This year marks the one hundredth anniversary of temperance advocates like the Women’s Christian Temperance Union and Anti-Saloon League killing off “John Barleycorn,” an antiquated yet clever name applied to their foe… alcoholic beverages. The 18th Amendment banning “the manufacture, sale, and transportation of intoxicating liquors” was ratified January 16th, 1919 and slated to go into effect the following year. However, Ohio’s enforcement of prohibition would begin May 27th, 1919 after voters passed Ohio’s prohibition amendment that previous November. The vote passed by a margin of less than three percent! [1]

Needless to say, the idea of taking away an individual’s right to consume alcohol was a divisive issue. The good ol’ USA did not decide to go dry on a whim. Temperance forces grew in numbers, force, and political savvy since the 1830s. Driven by religious and moral ideologies, what started out as a women’s crusade in Ohio quickly spread across the nation. In fact, so many temperance organizations operated in Marietta in the late nineteenth century that the Marietta Temperance League was formed to help direct the work. [2] The movement continued to grow and by the early 1900s won the support of prominent politicians, elite families (aka the Rockefellers), and voters in favor of progressive reform.

By the turn of the century, Americans believed Americans had a drinking problem. At its seemingly worse in the 1830s the average American over the age fifteen drank over seven gallons of alcohol per year. [3] By the time of Prohibition, consumption was reduced to less than two and a half gallons per capita, comparable to today’s average. While it is easy to discount history’s temperance advocates as party-poopers, their stance was rooted in distressing moral issues such as domestic abuse, crime, and violence to name a few. Staunch advocates of temperance believed the only way to cure America of these sins was total abstinence from alcohol. On the other hand, there were those who’s motives were not so altruistic. Many wanted to take away an embedded cultural pastime of the nation’s growing German and Irish immigrant communities. The saloon culture and beer garden were deemed un-American.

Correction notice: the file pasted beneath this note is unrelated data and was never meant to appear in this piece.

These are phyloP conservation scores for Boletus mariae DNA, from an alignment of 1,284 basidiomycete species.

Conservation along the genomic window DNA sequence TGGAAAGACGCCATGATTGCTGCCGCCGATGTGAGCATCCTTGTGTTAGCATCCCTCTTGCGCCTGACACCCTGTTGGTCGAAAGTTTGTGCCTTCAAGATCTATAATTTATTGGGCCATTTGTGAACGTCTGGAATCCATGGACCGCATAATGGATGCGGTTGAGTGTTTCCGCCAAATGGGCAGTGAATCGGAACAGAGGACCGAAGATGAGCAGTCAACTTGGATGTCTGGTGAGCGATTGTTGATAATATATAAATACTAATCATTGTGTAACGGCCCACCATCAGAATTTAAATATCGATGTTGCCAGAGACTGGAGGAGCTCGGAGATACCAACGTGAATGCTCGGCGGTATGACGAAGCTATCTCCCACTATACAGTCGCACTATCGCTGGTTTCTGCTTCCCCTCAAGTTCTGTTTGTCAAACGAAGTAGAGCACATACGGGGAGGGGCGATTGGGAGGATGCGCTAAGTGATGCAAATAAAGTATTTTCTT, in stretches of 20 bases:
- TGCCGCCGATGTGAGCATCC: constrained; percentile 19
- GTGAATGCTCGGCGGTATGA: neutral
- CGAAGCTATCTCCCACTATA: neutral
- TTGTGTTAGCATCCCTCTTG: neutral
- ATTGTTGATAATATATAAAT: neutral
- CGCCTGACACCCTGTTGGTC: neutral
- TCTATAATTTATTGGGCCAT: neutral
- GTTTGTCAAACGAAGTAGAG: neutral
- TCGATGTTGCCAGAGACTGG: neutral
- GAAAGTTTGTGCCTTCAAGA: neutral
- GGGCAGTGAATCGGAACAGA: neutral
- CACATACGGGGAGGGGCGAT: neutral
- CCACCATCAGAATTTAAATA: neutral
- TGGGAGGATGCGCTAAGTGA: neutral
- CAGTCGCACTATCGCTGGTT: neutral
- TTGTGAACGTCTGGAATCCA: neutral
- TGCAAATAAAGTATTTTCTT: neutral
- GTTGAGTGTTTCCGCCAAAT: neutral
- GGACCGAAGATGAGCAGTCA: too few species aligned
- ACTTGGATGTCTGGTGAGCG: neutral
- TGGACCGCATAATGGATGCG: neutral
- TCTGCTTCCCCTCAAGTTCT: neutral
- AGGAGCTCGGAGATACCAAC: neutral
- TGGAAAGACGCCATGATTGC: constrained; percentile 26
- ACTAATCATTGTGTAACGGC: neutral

In 1919, the tide turned on the “wet” population giving way to a “dry” nation. Well, in theory at least. The 18th Amendment lacked much forethought on enforcement and the Volstead Act, written to define the law, had several loopholes. Millions of Americans exploited those loopholes and many others chose to simply ignore or break the law. Al Capone, the mafia, and bootlegging all became familiar terms. Across the nation, a growing population of young adults were more than willing to thumb their nose at authority and enjoy the excitement of a speakeasy.